It may look like play when children are playing house, sailing the seven seas in their imaginary baby bath boats, chasing one another or fighting imaginary dragons. But it is much more, they are actually developing life skills and learning so many things.
Unfortunately child experts say that free play time has shrunk dramatically for children over the past three decades.
So take a read of the top 8 benefits of play and then give your children plenty of free play opportunities.
1. Play develops cognitive development.
It builds imaginative and pretend play. Children begin this type of play from about 2 years of age. Everyday objects will be transformed into something else, a pot for a drum or a wooden block will become a house. This type of play gives your child a sense of control as he interprets the drama of every day life and practices the rules of social behaviour Imaginative play is of benefit as it increases creativity, abstract thinking, problem solving, mastering new concepts, social behaviour and empathy.
2. Play promotes social skills.
As babies and toddlers, children play side by side, this is called parallel play. As preschoolers they start to interact and play together. As they play together they learn to cooperate, negotiate, take turns and share. When they are arguing over who wears the superhero cape they are also learning social skills like taking turns and patience as they wait their turn.
3. Play improves physical development.
Large motor skills improve first with play such as kicking a ball, running and pedaling a bike. Finer motor skills are practiced while playing too, picking up blocks and building a tower or learning to hold a crayon and draw. Increasing these gross and fine motor skills will carry on into everyday life activities like being able to dress and feed themselves,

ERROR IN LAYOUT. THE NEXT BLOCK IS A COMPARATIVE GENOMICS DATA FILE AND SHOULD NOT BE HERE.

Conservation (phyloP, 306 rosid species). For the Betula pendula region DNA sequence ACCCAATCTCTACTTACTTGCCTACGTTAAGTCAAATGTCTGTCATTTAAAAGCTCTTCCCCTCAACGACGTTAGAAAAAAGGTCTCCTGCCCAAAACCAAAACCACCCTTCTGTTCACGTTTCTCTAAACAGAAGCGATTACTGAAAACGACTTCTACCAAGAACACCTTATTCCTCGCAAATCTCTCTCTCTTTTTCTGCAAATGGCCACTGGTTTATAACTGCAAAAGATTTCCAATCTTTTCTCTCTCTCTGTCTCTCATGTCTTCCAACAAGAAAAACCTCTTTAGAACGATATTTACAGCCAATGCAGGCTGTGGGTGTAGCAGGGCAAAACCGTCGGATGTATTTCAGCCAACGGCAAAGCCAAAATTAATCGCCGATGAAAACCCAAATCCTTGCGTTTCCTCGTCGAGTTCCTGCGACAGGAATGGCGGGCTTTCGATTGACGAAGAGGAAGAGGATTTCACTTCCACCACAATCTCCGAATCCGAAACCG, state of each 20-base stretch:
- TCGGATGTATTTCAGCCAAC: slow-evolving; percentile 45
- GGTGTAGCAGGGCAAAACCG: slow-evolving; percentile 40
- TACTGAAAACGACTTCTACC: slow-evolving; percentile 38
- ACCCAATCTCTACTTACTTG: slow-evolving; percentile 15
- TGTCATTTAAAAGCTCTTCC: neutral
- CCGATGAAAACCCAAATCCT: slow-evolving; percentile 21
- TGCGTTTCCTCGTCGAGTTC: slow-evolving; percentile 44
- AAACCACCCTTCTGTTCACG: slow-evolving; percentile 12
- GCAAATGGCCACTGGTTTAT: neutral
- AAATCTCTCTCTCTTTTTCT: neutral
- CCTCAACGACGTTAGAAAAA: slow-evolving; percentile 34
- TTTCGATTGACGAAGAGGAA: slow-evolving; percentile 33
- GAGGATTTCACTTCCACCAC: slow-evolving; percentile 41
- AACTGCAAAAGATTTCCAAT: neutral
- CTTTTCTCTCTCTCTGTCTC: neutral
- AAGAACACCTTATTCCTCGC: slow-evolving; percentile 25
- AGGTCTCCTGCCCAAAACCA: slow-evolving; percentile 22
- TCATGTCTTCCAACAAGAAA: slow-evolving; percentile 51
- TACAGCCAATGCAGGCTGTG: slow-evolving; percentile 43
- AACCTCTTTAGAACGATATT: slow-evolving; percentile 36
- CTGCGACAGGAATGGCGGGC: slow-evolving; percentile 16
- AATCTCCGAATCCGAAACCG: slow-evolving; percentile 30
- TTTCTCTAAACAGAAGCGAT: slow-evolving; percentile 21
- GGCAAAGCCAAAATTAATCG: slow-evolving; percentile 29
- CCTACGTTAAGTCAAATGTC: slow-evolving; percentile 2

4. Play helps language development.
As children are playing together they are developing language skills. They are learning new words through story telling, books and listening to other children and adults. Their communication skills will improve organically through listening to other children and adults and mimicing their pronounciation and talk.
5. Play helps with emotional development.
Before a child has the words to express their emotions in words they are expressing these emotions through physical play and behaviour. For example if a child is hit or pushed accidently by another child he may not know how to express this in words or understand the concept of it being an accident. He may reenact this behaviour in play in an attempt to process and begin to understand. It is very common for children to review this behaviur over and over again in play.
6. Play increases attention span.
Concentration and persistence are increased through play. A child building a tower with blocks may try again and again as the blocks tumble down and over time is improving his skills and able to pay more attention to the task. Physical play allows children to blow off steam and then increases their concentration levels for quieter play activities.
7. Play provides educational benefits.
Play allows for practice of new skills in an unstructured way and with minimal pressure, It also allows children to explore or discover together or on their own. It provides children with the opportunity to experiment and take risks and discover consequences and to learn new concepts and skills.
8. Its fun!
Play creates laughter, release of energy, relaxation and self expression.
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